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Former CIA agent Lindsay Moran is questioning why the White House continues to cite national security in its withholding of photos of Osama bin Laden’s dead body — even as Zero Dark Thirty chronicles in detail the hunt for the terrorist mastermind.
“What I find ironic is the government claiming that this is classified information and would put Americans at risk at the very same time that two Hollywood filmmakers were given unprecedented access to the CIA — basically made an infomercial about CIA interrogation,” Moran said during an appearance Friday on Current TV’s The Young Turks.
“Zero Dark Thirty is an amazing movie, but very revealing about the entire hunt for Osama bin Laden,” she added. “It contains a lot of disturbing scenes of detainees being tortured.”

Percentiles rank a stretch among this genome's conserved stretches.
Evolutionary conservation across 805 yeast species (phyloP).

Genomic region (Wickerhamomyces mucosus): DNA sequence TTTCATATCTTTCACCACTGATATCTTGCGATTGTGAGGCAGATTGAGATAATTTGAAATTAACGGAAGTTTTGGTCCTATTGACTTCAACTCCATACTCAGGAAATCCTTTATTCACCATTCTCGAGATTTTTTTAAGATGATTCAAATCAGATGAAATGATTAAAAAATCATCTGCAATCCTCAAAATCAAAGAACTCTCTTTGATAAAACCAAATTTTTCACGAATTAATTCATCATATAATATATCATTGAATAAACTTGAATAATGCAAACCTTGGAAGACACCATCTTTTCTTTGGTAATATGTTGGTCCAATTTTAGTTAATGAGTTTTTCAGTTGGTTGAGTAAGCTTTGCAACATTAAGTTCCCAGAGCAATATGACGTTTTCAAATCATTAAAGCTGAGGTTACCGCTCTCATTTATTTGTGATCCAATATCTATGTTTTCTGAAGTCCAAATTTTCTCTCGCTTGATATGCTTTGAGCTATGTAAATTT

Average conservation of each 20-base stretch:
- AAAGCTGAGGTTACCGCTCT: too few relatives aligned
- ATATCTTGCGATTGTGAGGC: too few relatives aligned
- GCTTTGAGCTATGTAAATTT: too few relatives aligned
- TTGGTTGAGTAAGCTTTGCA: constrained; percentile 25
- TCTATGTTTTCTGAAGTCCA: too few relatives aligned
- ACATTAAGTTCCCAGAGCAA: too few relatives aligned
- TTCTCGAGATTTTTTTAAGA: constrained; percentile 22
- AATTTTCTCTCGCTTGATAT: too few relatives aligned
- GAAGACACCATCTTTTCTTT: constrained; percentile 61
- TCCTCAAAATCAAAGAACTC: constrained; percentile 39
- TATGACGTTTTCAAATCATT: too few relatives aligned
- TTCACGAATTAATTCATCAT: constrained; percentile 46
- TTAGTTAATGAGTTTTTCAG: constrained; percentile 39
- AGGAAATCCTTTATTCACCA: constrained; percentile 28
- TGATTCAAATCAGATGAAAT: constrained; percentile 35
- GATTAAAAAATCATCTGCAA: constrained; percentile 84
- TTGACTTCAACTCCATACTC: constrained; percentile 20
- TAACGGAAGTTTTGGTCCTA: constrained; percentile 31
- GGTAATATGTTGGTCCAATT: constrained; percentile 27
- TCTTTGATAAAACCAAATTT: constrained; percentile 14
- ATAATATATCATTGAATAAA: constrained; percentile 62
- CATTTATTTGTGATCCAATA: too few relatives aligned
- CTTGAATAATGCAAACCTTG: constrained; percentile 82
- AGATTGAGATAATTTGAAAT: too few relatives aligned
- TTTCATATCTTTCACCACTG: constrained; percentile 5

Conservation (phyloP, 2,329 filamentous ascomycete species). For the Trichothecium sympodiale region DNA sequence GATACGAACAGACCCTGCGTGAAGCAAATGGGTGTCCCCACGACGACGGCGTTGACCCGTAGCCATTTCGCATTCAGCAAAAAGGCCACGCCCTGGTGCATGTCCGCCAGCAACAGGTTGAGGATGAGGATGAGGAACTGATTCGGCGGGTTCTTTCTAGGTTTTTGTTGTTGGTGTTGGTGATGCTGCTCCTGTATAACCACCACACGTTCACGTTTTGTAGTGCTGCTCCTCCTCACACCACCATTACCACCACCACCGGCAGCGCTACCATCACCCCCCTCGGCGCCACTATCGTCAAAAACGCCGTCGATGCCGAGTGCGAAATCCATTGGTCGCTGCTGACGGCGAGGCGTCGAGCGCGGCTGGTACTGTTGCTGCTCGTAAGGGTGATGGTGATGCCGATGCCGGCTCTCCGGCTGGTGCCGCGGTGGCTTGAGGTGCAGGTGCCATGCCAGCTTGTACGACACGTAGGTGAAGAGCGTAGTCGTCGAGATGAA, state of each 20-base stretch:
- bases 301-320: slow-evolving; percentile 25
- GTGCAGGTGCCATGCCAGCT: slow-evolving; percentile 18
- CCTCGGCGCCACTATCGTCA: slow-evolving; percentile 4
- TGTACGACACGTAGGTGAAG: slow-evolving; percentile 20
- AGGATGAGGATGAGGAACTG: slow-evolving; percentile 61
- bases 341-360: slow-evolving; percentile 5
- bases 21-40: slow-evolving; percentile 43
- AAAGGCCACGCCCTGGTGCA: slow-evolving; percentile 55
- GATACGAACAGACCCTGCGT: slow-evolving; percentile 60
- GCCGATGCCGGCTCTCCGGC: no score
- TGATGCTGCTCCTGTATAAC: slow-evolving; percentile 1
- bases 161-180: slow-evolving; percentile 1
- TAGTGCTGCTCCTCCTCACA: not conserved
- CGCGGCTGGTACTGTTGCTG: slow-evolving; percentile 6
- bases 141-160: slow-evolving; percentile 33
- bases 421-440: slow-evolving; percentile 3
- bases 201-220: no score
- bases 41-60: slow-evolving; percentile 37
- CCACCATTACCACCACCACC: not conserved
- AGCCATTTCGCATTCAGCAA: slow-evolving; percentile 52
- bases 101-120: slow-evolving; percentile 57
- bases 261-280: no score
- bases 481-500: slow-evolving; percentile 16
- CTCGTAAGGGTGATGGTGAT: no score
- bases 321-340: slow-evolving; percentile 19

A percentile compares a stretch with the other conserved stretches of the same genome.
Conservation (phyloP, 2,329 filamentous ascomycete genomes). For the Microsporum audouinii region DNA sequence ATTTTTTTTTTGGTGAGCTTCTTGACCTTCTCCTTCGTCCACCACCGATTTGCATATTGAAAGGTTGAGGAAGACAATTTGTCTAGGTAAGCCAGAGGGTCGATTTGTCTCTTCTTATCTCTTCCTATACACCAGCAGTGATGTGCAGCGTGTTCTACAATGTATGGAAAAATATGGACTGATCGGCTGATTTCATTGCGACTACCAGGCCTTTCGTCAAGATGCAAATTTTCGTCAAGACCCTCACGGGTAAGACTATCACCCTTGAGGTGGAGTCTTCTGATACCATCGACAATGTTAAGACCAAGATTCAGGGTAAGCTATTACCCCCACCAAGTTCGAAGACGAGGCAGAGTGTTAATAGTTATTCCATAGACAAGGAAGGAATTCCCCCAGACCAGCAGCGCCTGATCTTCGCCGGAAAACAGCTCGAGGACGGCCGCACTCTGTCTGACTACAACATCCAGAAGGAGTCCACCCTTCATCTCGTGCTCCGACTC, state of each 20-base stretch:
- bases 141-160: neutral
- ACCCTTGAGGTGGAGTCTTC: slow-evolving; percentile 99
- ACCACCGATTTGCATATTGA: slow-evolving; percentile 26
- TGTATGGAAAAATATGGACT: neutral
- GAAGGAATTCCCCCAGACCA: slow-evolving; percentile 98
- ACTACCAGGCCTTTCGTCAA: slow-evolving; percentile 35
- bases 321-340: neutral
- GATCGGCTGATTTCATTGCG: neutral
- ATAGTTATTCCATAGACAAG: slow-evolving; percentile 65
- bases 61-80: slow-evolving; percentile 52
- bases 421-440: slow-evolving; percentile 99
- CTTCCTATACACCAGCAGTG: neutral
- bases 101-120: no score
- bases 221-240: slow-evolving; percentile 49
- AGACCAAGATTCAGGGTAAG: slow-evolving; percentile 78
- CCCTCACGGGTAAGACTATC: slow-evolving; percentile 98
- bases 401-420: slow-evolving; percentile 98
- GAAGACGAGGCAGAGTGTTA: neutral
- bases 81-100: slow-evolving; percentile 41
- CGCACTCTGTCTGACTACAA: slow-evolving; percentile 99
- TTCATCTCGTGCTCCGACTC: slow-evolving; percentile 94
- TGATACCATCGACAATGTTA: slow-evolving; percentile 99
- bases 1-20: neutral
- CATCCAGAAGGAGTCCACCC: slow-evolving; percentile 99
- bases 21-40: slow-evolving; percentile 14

Moran went on to speculate that seeing Zero Dark Thirty would do more to radicalize potential terrorists than actual photos of bin Laden’s dead body.
Zero Dark Thirty, from Sony, director Kathryn Bigelow and screenwriter Mark Boal, has been controversial because of its depiction of CIA operatives torturing terror suspects, as well as accusations that the agency provided the filmmakers with classified documents to help them make the Oscar contender.
U.S. Senators Dianne Feinstein and John McCain have called for an investigation into the filmmakers’ access to classified information, while Martin Sheen and Ed Asner have appealed to fellow actors to protest the film because of its suggestion that torture helped lead the CIA to bin Laden.
The actors followed the example of David Clennon, a member of the Academy of Motion Picture Arts and Sciences who declared Wednesday he would not vote for the film in any of the five categories it has been nominated in. Meanwhile, Sony Pictures Entertainment co-chairman Amy Pascal defended the film Friday, saying it does not advocate for the use of torture.
Zero Dark Thirty expanded nationwide Friday, where it came in No. 1 at the box office with $9 million. It is expected to bring in $25 million through the weekend.
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